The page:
Chapter: 12 – Food Preparation

01. Toĥen

Many items naturally exist as organic wholes, but people have learned to break them down and grind them in order to create new and wonderful things. By grinding wheat and other grains, we make flour, which in turn can be … Continue reading

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02. Chopping Vegetables and Mashing Bananas and Avocados

The Rishonim disagree whether the prohibition of Toĥen applies to chopping vegetables finely for salad. Some maintain that since cutting the vegetables into small pieces serves a purpose, the prohibition applies. However, according to the majority of Rishonim, this is … Continue reading

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03. Lash

The melakha of Lash refers to the act of kneading, forming dough out of flour and water. However, it also includes mixing any liquid with flour to form dough. Even if the liquid used is viscous, like honey or mayonnaise, … Continue reading

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04. Preparing a Loose Mixture with a Shinui

As we have seen, the Torah prohibition of Lash applies to forming a thick mixture. This means that many discrete particles become one solid mass that will not flow or spread out if left on a plate or bowl. In … Continue reading

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05. Preparing a Thick Mixture with a Shinui

The poskim disagree whether one may make a thick mixture on Shabbat using a shinui when the food is intended to be eaten on Shabbat. Some forbid this, arguing that the Sages permitted kneading with a shinui only in the … Continue reading

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06. Foods that Are Not Subject to Lash

There is no prohibition of Lash for food that has been mashed. Since it has already been mashed and softened, the act of kneading does not fundamentally change it. Therefore, one may mix a dish of meat, potatoes, and barley … Continue reading

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07. Assorted Laws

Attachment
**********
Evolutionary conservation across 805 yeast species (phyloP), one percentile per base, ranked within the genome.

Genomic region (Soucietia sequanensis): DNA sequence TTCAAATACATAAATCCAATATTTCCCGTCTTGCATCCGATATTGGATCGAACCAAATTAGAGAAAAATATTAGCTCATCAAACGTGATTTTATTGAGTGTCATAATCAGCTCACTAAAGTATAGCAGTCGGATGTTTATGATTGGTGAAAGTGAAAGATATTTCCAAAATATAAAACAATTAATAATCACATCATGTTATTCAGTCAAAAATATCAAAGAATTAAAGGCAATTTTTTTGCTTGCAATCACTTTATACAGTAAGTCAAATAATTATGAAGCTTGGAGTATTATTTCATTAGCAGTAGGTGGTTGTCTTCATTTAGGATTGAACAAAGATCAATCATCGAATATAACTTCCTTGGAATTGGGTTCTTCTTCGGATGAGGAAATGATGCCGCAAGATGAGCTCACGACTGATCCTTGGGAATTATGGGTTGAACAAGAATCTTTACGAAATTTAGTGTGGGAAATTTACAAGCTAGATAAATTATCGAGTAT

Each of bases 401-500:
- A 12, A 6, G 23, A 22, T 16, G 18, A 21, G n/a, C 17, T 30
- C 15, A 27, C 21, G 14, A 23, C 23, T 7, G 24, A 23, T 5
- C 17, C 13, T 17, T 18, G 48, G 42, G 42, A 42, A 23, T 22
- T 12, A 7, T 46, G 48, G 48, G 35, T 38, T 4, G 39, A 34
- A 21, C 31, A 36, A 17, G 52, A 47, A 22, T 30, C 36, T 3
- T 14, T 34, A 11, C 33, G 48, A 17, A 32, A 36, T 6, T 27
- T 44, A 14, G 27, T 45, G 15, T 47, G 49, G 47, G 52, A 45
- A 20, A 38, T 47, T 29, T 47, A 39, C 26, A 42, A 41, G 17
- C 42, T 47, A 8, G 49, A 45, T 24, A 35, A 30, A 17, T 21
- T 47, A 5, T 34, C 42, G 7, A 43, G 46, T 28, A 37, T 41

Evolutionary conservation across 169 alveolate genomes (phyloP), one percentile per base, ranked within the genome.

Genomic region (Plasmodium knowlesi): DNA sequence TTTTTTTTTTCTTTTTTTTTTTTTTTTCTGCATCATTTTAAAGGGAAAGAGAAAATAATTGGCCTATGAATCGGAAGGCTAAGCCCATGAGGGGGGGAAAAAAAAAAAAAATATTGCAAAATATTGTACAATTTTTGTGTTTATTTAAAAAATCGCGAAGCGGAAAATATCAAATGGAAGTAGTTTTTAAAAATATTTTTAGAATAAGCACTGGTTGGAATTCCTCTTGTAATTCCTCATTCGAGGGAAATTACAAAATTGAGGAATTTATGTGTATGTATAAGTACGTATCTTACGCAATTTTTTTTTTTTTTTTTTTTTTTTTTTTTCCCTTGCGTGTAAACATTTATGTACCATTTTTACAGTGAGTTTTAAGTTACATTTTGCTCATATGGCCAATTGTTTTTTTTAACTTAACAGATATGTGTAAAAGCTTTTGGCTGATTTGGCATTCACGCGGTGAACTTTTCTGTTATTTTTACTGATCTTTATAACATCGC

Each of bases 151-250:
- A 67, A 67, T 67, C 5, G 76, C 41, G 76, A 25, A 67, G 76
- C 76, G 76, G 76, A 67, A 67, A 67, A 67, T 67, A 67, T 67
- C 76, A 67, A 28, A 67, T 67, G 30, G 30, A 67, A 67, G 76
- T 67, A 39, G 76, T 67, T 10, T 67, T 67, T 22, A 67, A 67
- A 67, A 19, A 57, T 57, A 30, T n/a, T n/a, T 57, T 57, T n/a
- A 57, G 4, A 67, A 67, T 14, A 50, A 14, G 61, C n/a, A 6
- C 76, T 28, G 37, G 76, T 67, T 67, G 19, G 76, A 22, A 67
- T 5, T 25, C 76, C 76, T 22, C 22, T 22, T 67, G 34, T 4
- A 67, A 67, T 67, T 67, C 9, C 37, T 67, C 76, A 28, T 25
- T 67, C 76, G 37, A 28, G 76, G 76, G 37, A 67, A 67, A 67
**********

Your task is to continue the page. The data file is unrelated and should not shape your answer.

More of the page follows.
One may not make pudding if the mixture is thick enough that it cannot be poured. However, pudding that is loose and pourable may be made using a shinui. As we saw above in section 4, one should begin with … Continue reading

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08. Squeezing Fruits

Juicing – that is, squeezing fruits in order to release their juice – is a violation of the prohibition of Mefarek, a tolada of the melakha of Dash. While Dash involves separating wheat kernels from their husks, Mefarek involves separating … Continue reading

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09. Pickling and Salting Foods

The Sages forbade pickling cucumbers (or olives and the like) in brine or vinegar, because pickling is comparable to cooking. Similarly, the Sages forbade salting foods if doing so fundamentally changes them, as is the case with radishes, onions, garlic, … Continue reading

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10. Coloring Food

There is an accepted principle that the prohibition of dyeing does not pertain to food. Therefore, one may add turmeric to a dish, even though it will color the food yellow. Similarly, one may dip bread in wine even though … Continue reading

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11. Writing, Building, and Spreading

One may not write letters or draw pictures on a cake using candies or frosting. Though this is not prohibited by Torah law since the letters are not long lasting, it is rabbinically prohibited. If a cake has letters or … Continue reading

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12. Ice and Water

The Sages forbade crushing snow, hail, or ice in order to turn them into water, because this resembles a melakha (see the next paragraph). However, one may add ice cubes to water even though they will melt. Since he is … Continue reading

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